The Loud Wars is one of those albums that makes me want to go dig out an album I used to play 'til it felt like the CD player laser would burn out; in this case, the album they make me want to go grab is The Dismemberment Plan's 2001 classic, Change. It's a disc I'd be willing to bet the guys in So Many Dynamos know intimately, and I can't help but think of D-Plan when I hear the Dynamos' take on smart, half-broken/twisted, synth-tinged pop.
Not that that's all there is, mind you -- the guitars wriggle and intertwine like snakes, the edges of the songs are sharp and cagey like the best Jawbox tracks, the synths and "flat" sung/shouted vocals call back to fellow Midwesterners The Anniversary (and Braid, at times), and the rhythms bump and grind along seductively, bringing to mind The Rapture's near-funk. Crushed together into a whole, it's an alluring combination of sounds, witty and brooding and funky all at once. A few tracks fall somewhat flat -- "Friendarmy" and "It's Gonna Rain," for two -- but for the most part, So Many Dynamos wield their sound effectively, marrying intricate, self-referencing lyricism with the best post-rock I've heard since, say, Bloc Party, to which they also happen to bear a weird resemblance.
"Glaciers" is shifting and anthemic, with a nicely sweet uplift to it, and "The Novelty of Haunting" is a well-crafted look at what happens when you suddenly, um, die, somewhat like Armor For Sleep's What to Do When You Are Dead, except that the Dynamos skip the tortured emo posturing and opt instead for confusion, dismay, and then exploring the benefits of undeath, all to the sound of turbulent, spastic guitars. "New Bones" makes me think of the D-Plan (again) taking on The Rapture in some kind of head-to-head music war, all synths, chiming guitars, and Faint-esque atmosphere. I find myself seriously digging the sound of vocalist/keyboardist Aaron Stovall's keys on "Oh, The Devastation!", too -- it's awesomely thick and ragged-sounding, a perfect fit with the thundering drums and No Knife sci-fi guitars.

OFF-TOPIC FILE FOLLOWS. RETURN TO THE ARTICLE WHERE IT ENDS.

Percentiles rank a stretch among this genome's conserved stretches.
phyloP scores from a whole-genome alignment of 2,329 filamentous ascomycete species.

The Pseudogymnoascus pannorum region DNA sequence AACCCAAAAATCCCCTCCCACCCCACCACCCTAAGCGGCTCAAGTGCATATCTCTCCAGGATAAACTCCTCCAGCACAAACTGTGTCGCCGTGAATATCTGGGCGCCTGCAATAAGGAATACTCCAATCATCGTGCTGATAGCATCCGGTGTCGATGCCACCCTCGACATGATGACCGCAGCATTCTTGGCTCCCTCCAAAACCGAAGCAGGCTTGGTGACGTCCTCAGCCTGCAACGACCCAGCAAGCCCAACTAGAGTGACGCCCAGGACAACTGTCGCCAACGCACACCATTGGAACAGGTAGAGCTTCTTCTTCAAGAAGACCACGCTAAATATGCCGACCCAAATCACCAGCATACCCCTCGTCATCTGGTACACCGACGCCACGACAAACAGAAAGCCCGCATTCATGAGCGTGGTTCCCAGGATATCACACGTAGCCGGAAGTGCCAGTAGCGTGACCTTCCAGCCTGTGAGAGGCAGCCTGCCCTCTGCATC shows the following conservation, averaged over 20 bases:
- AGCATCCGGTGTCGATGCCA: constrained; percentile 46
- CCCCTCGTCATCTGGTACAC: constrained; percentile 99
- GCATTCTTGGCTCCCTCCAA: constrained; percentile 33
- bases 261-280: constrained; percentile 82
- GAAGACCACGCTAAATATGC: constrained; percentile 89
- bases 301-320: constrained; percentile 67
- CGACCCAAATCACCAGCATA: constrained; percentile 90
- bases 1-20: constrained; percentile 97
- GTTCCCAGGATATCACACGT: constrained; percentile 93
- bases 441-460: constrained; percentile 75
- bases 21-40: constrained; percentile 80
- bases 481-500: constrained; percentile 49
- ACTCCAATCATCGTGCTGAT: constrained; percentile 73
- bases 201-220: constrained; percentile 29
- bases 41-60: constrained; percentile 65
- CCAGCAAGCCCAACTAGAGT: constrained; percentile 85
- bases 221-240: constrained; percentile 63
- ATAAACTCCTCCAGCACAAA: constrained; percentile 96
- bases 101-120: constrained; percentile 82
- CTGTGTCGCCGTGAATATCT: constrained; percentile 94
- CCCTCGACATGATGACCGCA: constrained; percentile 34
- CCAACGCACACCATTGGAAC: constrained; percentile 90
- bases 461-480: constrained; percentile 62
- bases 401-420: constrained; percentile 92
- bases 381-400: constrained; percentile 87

The unifying thread throughout, though, has to be the paranoiac feel that kicks off with the clanging guitar lines and busy drums/synths of "Artifacts of Sound." When Stovall pleads on that track, "The record doesn't lie/ So what friend could the record be? / What secrets could the record keep?", it sounds like he's desperate for answers of some kind, for somebody real to confide in. That nervous, self-effacing fear persists across The Loud Wars, rearing its head again in "The Novelty of Haunting," where Stovall admits that he wants to see his friends but doesn't want to be a "creep," a spooky, unwanted shadow hanging around the room. On "No Bones," Stovall flatly declares that he and the subject of the song could agree if only that person could stop believing in him; I'm sensing a weird pattern of self-loathing and mistrust.
That pattern's unfortunate for the Dynamos guys, but it's my (and your) gain, because it lends an intriguing weight to what could've easily been nothing more than a D-Plan retread. The nervous, twitchy energy makes me think of my own hometown heroes Bring Back The Guns (especially on "Keep It Simple") -- which seems apt, since the bands shared a split-7" a while back, with "It's Gonna Rain" as the So Many Dynamos track -- and it's what makes The Loud Wars work, propelling the whole thing along.
[So Many Dynamos is playing 7/22/09 at Mango's with Baby Showers & Cast Spells.]